A Point of View: Wall St back in the firing line
Criticism is being levied at bankers in the US, where opinion does not divide neatly along party lines. But it is mild compared with some previous attacks, such as the ferocious and sustained one unleashed by Franklin D Roosevelt, writes David Cannadine.
It is not surprising that the criticism of bankers that's occurring in Britain is also taking place on the other side of the Atlantic.
There may be no exact American equivalent to depriving the former boss of the Royal Bank of Scotland of his knighthood - or to his successor feeling compelled by the weight of public opinion to give up his bonus - but the signs of public hostility to American bankers, those Masters of the Universe, whom Tom Wolfe earlier denounced in The Bonfire of the Vanities, are also widespread, and may even be intensifying.
The Occupy Wall Street movement has been in existence for several months, and although there seems little likelihood that it's going to overthrow the international capitalist system, it's certainly bothered a lot of people in New York and Washington.
In his recent State of the Union message, President Barack Obama made it plain that rich people should not be paying less taxes, proportionately, than poorer people, as at present they are. And while some Republicans immediately denounced his words as an incitement to class war, both Newt Gingrich and Rick Santorum have recently joined in, attacking the bankers rather than defending them.
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- A Point of View, with David Cannadine, is on Fridays on Radio 4 at 2050 GMT and repeated Sundays, 0850 GMT
- David Cannadine is a British historian, author and professor of History at Princeton University
As this suggests, the issue of bankers and bonuses doesn't divide neatly along party lines. President Obama may insist that he speaks for ordinary citizens when he opines that the rich need to be reined in.
But when he assembled his treasury team after his election in November 2008, many of them had close connections with Wall Street, and he's been much criticized for this in some quarters ever since. But this issue is no more straightforward in the case of the Republicans.
Since the 1980s, one section of the party has been determined to implement a political agenda that's favourable to the rich, especially in regard to tax cuts for those on higher incomes and the deregulation of the financial system. It's beneficial, they argue, to the economy as a whole.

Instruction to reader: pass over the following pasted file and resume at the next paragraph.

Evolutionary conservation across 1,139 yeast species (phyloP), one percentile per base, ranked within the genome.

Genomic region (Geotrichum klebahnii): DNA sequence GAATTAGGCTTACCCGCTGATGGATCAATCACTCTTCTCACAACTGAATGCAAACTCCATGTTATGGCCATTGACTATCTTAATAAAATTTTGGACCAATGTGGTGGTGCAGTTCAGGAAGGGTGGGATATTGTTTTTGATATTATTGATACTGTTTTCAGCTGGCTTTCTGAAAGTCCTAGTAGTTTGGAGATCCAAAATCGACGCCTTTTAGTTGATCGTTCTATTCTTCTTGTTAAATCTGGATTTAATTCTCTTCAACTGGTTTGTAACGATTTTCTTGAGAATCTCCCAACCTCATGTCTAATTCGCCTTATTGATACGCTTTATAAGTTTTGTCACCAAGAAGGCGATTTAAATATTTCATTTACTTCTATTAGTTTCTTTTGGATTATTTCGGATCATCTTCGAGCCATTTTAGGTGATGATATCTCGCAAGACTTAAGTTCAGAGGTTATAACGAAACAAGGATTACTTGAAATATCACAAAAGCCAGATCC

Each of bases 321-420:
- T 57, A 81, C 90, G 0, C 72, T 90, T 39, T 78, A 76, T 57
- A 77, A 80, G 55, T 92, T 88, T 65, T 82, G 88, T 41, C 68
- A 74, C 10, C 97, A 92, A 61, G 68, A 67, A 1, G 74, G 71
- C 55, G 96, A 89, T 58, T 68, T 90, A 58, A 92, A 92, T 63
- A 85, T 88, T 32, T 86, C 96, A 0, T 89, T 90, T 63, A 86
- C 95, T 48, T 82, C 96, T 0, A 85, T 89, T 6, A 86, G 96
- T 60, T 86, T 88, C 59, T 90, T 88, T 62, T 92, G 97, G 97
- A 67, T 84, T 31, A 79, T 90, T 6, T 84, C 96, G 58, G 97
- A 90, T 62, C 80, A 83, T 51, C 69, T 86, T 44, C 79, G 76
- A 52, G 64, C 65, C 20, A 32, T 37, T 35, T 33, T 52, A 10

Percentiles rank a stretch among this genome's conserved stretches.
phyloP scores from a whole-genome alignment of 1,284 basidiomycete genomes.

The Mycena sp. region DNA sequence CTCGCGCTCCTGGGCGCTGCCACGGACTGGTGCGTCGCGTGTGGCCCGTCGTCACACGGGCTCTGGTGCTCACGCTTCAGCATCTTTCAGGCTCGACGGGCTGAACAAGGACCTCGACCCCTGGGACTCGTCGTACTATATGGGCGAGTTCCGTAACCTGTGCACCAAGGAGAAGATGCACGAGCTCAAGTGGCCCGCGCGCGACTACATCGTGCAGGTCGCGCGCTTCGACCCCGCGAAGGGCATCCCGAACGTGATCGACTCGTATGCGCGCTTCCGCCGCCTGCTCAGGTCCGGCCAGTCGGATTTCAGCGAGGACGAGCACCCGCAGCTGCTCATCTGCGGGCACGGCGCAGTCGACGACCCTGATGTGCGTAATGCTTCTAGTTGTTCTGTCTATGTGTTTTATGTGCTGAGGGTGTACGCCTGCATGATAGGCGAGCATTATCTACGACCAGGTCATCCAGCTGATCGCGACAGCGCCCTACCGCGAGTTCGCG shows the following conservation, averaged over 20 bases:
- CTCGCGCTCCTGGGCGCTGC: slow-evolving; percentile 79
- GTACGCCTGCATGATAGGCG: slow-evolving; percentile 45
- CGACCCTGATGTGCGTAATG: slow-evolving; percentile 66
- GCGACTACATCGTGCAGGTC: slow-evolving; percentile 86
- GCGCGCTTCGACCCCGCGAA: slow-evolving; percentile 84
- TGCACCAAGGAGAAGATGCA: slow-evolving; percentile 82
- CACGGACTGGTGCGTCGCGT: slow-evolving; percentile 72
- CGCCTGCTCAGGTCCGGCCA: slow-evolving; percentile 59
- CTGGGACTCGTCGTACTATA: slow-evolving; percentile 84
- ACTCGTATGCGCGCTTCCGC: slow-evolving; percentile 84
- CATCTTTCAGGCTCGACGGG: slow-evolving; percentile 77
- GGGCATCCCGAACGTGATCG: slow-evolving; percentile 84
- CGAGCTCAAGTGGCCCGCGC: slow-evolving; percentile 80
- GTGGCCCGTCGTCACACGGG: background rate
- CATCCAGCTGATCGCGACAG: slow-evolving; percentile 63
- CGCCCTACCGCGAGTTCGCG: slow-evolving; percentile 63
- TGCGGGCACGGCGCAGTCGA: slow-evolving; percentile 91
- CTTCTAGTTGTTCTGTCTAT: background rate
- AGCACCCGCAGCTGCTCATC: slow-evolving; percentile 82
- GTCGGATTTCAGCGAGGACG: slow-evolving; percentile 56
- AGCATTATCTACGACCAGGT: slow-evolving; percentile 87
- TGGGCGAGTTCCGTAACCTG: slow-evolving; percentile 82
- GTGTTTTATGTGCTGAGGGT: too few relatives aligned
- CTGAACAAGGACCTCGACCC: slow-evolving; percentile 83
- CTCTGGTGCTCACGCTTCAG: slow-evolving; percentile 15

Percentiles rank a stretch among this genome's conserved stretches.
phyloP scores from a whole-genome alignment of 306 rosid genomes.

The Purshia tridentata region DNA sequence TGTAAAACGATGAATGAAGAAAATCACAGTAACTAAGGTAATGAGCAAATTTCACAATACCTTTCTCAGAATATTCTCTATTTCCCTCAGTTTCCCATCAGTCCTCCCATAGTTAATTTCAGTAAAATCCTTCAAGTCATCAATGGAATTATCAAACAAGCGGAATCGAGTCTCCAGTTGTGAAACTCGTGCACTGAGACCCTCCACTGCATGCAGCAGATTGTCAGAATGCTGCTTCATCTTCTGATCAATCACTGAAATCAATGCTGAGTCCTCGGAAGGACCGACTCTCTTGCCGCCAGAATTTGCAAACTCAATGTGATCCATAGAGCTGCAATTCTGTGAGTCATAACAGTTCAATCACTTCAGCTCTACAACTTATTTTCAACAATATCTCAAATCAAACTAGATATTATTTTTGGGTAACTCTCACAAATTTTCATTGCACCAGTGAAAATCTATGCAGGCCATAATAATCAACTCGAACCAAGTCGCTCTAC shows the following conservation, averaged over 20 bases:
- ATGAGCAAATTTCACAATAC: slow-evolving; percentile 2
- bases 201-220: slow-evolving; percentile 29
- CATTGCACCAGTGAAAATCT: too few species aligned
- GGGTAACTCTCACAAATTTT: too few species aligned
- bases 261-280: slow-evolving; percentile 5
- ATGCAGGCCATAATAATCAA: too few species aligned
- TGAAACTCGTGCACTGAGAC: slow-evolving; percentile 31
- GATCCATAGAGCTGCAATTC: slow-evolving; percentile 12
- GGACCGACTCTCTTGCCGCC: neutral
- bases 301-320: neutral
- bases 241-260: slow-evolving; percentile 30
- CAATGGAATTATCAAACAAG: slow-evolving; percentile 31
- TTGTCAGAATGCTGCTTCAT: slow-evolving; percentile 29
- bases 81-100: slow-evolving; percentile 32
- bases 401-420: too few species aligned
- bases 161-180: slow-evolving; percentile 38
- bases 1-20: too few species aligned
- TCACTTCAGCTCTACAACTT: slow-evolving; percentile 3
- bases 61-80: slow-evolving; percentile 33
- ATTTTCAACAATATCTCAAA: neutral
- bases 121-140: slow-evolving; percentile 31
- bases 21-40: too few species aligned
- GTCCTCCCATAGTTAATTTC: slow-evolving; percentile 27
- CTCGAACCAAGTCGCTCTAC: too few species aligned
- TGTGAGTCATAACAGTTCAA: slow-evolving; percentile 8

But the Republicans also claim to speak for ordinary Americans, many of whom are supporters of the Tea Party movement, and who aren't millionaires and have no prospect of ever becoming so. And these people wouldn't necessarily be in favour of a Republican Party that's preoccupied with making the world a better and more secure place for those who are already very wealthy.
There's more common ground between the Tea Party and the Occupy Wall Street movements than you might think - a kind of populist revulsion at what seems to be the irresponsible excesses of the American financial sector and at the unwillingness or inability of the lawmakers in Washington to do enough about it.
Those who defend the bankers and their bonuses denounce their critics for practising "the politics of envy". Those who attack the bankers and their bonuses retaliate by denouncing them for practising "the politics of greed". And somewhere in between is Barack Obama, who is trying to get a hearing for what he calls, "the politics of fairness".
Meanwhile, American bankers, like their British counterparts, feel increasingly hard done by. Many of them are losing their jobs as their bonuses are cut and as more regulation will soon be coming into force with the implementation of the Dodd-Frank Wall Street Reform and Consumer Protection Act, which President Obama signed into law in 2010 - and which one of the Republican candidates, Mitt Romney, has pledged to repeal.
As in Britain, so in America, much of the current discussion of these vexed and contentious issues seems over-simplified and under-informed. Those who criticise an allegedly monolithic group called "the bankers" show little awareness that in terms of what they actually do, banking is a very varied and diverse profession, with salaries that are correspondingly varied and diverse.